When the real world changes into simple images, simple images become real beings and effective motivations of a hypnotic behavior. The spectacle has a tendency to make one see the world by means of various specialized mediations (it can no longer be grasped directly)
U.S. PRESIDENTIAL ELECTION
, one of the closest and most hotly contested ever, was from start to finish a media spectacle.2
Despite predictions that the Internet was on its way to replacing television as the center of the information system, television in the 2000 U.S. election was perhaps more influential than ever. The proliferation of channels on cable and satellite systems multiplied political discourse and images, with several presenting round-the-clock political news and discussion. These cable news programs were organized as forms of media spectacle, with highly partisan representatives of both sides engaging opponents in dramatic competition. The fight for ratings intensified the entertainment factor in politics, fueling the need to generate compelling political spectacle to attract audiences.
The result was unending television discussion programs with commentators lined up for the Republicans or Democrats, as hosts pretended to be neutral, but often sided with one candidate or another. Of the 24-hour cable news channels, it was clear that the Rupert Murdoch–owned Fox network was unabashedly pro-Republican, and it appeared that the NBC-owned cable networks MSNBC and CNBC were also partial toward Bush.3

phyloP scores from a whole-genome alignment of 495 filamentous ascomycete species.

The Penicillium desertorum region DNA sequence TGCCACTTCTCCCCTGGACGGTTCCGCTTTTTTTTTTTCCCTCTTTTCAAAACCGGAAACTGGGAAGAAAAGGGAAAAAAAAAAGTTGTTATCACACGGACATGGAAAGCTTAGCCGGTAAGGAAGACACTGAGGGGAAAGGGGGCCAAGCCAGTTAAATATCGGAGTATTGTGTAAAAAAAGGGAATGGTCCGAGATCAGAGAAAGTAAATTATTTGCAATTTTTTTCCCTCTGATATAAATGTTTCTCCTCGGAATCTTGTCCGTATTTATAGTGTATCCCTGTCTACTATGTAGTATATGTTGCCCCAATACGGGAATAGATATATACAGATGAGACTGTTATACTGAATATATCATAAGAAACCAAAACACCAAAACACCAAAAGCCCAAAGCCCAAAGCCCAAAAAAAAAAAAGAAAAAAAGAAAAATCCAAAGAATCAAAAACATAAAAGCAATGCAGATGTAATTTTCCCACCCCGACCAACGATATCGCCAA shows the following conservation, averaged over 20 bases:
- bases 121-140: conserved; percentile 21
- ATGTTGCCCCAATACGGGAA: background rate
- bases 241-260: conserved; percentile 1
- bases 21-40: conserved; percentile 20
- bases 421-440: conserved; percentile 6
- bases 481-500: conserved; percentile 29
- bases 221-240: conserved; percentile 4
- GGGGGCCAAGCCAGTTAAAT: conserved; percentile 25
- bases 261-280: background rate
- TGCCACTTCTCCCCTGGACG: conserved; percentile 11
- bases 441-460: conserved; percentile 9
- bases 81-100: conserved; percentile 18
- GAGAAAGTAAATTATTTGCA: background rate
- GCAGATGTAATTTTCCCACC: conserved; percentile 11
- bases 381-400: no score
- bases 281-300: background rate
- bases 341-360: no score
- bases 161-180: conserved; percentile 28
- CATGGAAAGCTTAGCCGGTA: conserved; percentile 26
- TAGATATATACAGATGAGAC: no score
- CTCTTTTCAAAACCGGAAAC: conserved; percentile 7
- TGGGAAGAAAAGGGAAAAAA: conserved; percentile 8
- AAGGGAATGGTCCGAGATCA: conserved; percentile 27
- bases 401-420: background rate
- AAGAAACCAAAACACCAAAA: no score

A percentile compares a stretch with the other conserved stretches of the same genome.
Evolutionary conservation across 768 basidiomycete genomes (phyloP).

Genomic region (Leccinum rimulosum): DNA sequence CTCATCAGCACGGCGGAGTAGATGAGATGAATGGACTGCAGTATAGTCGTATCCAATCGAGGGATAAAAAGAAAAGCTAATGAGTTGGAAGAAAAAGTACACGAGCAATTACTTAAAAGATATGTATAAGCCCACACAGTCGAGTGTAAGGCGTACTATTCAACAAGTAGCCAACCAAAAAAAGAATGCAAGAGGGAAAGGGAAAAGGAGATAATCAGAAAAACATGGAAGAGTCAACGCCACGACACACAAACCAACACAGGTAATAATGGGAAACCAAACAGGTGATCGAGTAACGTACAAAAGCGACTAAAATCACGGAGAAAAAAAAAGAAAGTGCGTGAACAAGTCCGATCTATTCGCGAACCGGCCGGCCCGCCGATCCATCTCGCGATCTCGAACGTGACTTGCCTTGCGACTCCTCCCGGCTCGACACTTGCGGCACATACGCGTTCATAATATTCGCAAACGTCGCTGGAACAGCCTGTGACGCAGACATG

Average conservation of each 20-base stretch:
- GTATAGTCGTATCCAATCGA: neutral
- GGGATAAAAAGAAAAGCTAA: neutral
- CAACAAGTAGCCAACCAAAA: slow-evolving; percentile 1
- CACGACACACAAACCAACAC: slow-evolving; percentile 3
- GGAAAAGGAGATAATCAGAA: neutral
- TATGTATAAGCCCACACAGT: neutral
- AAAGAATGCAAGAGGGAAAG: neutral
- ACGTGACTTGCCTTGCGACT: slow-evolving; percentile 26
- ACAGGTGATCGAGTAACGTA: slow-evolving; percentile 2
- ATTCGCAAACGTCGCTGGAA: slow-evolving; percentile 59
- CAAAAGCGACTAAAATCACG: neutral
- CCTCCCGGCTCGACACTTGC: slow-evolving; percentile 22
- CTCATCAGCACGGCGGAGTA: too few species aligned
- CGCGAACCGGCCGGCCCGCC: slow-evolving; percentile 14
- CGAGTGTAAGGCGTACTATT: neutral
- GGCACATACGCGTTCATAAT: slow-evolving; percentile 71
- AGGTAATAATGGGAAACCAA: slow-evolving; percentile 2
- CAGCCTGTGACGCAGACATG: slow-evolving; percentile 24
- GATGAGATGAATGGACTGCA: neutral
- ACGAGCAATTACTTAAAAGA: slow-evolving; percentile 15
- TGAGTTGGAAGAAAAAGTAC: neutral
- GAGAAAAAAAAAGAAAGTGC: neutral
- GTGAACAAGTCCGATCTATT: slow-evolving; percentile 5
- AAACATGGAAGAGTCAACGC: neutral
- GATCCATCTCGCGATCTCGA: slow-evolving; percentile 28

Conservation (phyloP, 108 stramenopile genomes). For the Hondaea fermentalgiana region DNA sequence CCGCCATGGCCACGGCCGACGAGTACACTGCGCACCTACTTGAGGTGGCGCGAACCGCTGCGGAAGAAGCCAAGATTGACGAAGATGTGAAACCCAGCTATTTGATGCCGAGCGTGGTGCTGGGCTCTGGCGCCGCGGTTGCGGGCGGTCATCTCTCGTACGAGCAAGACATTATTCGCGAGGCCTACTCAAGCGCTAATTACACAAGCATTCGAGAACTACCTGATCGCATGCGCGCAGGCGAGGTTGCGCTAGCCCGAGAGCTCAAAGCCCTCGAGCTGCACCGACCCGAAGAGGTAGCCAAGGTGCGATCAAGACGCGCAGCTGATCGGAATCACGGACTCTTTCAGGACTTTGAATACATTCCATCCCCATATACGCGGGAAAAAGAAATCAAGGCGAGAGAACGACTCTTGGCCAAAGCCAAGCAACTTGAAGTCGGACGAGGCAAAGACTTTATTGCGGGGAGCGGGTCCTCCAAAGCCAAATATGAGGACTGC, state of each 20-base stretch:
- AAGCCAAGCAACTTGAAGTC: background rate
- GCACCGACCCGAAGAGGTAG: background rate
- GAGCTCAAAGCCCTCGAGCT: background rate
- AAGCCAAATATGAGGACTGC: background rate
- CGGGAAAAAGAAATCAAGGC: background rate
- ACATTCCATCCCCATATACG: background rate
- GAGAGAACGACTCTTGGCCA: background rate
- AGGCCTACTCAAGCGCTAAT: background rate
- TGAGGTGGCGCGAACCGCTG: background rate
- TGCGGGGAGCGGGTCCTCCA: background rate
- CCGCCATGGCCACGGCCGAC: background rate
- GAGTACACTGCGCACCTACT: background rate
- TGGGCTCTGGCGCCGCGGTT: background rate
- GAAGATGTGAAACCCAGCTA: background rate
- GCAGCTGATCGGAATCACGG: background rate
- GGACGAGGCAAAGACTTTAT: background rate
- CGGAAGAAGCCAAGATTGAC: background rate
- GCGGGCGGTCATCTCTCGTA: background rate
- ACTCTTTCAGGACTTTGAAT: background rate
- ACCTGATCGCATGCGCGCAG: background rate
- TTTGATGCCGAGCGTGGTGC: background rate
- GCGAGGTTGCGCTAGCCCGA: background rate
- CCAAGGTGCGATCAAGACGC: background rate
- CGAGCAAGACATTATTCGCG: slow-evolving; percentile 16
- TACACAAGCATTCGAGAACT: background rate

CNN and the three major networks claimed to maintain neutrality, although major empirical
studies of television and press coverage of the election indicated that the media on the whole tended to favor Bush (see below).
By all initial accounts, it would be a close election, and both sides furiously tried to spin the media, getting their “message of the day” and a positive image of their candidate on screen or into the press. Both sides provided the usual press releases and sent out e-mail messages to the major media and their supporters, which their opponents would then attempt to counter. The competing campaigns also constructed elaborate websites that contained their latest “messages,” video clips of the candidates, and other information on the campaigns.4
Both sides staged frequent photo opportunities, saturated the airwaves with ads, and attempted to sell their candidate to the voters. In an era of spectacle politics, presidential candidates were a brand name to be sold to voters and campaigns were dominated by marketing and public relations techniques.
We mortals hear only the news and know nothing at all.
Throughout the summer, there was not much intense focus on the campaigns among the public at large until the political conventions took place, where both parties traditionally produce spectacles to provide positive images of their candidate and party. The Republicans met first, in Philadelphia from July 31 to August 3, filling their stage with a multicultural display of supporters, leading pundits to remark that more people of color appeared on stage than were in the audience of the lily-white conservative party that had not been friendly to minorities. The Democrats met in Los Angeles in mid-August and created carefully planned media events to show off their stars, the Clintons and the Gores, with Al and Tipper’s long kiss the most circulated image of the event. For the first time, however, major television networks declared that the political party conventions were not important news stories, but were merely partisan events, and they severely cut back on prime-time coverage allotted the spectacles. In particular, NBC and the Fox network broadcast baseball and entertainment shows rather than convention speeches during the early days of both conventions. CBS’s Dan Rather dismissed the conventions as “four-day infomercials” (CBS News, August 15).